With Christmas fast approaching, it’s the time of year to indulge in all the festive treats. It has been reported that the average person consumes more than 7,000 calories on Christmas day, and whether you’re cooking your own Christmas dinner this year or visiting relatives for a big Christmas lunch, there’s bound to be more food than anyone needs on offer. But Christmas isn’t the only time you get caught out eating too much food; other popular holidays including Halloween and Valentine’s Day are also on the list, making it difficult for you to avoid eating more than normal.
This really is the ultimate food overload season. If you’re playing host, you convince yourself that you need 10 different types of cheese and biscuits just in case someone doesn’t like any of the first five you’ve picked out. This results in far too much temptation and it almost seems rude not to sample a bit of everything! And then there’s the main event: the turkey dinner with all the trimmings and the accompanying deserts washed down with plenty of festive fizz. But rather than call it a day after that, we still insist on enjoying the various chocolate gifts, salted nuts, mince pies and specialist liquors right up until bed.
Whether you like to celebrate Halloween or not, the kids always love it and get excited at the prospect of going out trick or treating on Halloween night. It has been reported that 300,000 tons of candy was sold this year in the US. It’s common to overbuy on Halloween, as there’s nothing worse than running out of treats to give expectant children, but unfortunately this means you not only end up with leftovers but you then have all the candy to resist from your own children’s haul. It’s just all too tempting to finish off the sweets lying around the house.
They say that the couples who eat together stay together, so it’s no wonder that the top thing to do on Valentine’s is share a romantic meal. Valentine’s day is the second busiest restaurant day in the US after mother’s day. Americans spent around $7 million in restaurants on Valentine’s Day 2014 with French, Italian and Spanish restaurants having the most visitors during the romantic holiday.
The Super Bowl
Did you know that $50 million is spent on food in the US on Super Bowl day? It’s the biggest sporting event of the year after all, so it’s imperative that fridges are stocked up with beer and there’re plenty of snacks to keep you going. In fact, 14,270 tons of crisps, 8 million lbs of guacamole, 3936 tons of popcorn and 1.25 billion chicken wings are consumed on Super Bowl day, and when the snacks run out, out comes the pizza delivery. Pizza is so popular that delivery companies have reported that they make a third of their annual turnover on this day alone.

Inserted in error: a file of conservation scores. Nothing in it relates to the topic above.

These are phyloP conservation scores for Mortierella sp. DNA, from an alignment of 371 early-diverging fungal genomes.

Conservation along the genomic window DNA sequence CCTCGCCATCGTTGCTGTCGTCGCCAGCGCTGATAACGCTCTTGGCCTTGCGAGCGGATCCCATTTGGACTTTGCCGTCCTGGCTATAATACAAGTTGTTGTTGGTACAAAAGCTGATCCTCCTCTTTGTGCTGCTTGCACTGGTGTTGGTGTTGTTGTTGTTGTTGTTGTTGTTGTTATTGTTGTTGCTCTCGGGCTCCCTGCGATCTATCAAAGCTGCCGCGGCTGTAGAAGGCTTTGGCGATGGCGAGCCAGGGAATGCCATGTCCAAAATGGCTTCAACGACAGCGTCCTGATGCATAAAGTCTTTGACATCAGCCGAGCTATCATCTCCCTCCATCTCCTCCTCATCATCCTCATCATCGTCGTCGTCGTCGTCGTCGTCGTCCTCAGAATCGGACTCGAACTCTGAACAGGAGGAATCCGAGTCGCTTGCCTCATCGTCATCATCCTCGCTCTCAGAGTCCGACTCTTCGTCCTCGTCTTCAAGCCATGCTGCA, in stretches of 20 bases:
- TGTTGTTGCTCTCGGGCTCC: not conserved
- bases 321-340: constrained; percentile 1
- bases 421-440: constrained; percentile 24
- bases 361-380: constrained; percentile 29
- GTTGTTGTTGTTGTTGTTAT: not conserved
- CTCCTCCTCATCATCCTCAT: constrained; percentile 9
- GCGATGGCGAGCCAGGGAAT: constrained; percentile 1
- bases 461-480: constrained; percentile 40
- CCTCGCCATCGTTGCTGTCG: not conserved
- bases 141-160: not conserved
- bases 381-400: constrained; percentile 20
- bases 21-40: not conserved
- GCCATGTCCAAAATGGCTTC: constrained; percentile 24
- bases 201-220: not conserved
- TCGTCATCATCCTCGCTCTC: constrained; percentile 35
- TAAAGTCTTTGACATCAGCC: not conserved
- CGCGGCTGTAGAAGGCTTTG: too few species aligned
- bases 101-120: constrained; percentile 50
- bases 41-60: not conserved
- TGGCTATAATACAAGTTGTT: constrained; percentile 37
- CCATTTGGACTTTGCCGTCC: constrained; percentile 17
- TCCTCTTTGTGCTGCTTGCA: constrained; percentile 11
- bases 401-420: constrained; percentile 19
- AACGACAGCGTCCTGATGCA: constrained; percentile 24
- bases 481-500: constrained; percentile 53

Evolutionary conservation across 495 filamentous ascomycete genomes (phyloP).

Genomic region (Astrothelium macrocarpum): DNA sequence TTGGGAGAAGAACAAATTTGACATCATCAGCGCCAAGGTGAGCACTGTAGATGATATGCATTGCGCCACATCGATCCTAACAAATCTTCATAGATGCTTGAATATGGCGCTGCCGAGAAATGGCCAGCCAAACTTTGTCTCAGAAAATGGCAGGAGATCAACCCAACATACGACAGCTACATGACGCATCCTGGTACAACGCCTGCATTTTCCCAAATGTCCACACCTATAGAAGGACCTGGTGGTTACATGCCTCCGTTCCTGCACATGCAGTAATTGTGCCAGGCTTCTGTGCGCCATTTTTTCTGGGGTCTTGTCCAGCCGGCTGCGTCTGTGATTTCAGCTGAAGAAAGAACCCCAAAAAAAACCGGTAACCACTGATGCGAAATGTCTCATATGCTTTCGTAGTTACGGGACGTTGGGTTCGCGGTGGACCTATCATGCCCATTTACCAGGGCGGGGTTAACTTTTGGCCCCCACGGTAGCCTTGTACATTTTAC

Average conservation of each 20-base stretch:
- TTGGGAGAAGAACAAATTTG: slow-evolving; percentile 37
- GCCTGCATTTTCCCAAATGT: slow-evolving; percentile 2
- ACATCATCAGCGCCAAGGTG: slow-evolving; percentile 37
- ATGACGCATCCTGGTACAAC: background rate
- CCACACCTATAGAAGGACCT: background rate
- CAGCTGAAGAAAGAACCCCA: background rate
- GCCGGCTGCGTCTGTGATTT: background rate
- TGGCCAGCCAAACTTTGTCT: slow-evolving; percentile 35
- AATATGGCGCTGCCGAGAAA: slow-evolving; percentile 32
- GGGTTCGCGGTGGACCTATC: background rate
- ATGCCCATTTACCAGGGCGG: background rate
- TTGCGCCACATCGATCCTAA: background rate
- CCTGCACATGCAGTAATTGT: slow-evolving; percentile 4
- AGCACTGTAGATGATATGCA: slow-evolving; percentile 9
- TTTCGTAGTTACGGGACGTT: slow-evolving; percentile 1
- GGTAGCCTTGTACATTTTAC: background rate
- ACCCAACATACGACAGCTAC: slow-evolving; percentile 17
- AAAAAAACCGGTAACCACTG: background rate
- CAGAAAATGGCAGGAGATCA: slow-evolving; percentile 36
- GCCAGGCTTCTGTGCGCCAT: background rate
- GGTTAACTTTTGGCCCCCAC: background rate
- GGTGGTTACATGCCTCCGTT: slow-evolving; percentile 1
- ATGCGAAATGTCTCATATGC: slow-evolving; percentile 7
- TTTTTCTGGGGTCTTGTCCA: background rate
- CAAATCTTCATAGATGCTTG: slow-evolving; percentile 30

All the way back in the 17th century, people made artificial eggs and gave them to others as gifts at Easter, so as you can imagine, it was only a matter of time before someone had the idea of making eggs out of chocolate. Nowadays, people can receive 4, 5 or even more chocolate eggs as gifts each Easter and you certainly don’t want to let them go to waste. An average child receives 8 Easter eggs each year, which means there’s so much chocolate around that you usually end up eating a lot of it yourself.
Birthday parties are always such fun and usually you always look forward to the food as much as the party. Buffets including pizza, chicken, chips and most importantly birthday cake are normally on offer. There’s so many of your favourites available that you usually want to eat a lot more than you would at home and who says no to a generous slice of birthday cake? (As well as some to take home!)
New Year’s Day
Last but not least, New Year’s Eve is a very special occasion for many of us and there’s usually some very cool parties going on. So when you wake up the next day with your head pounding and struggling to remember what you may have done the night before, you’ll feel like spending the day in bed with some comfort food. There’s nothing like a good hangover cure than your favourite chocolate bars and a big takeaway for dinner when you still don’t want to move just yet.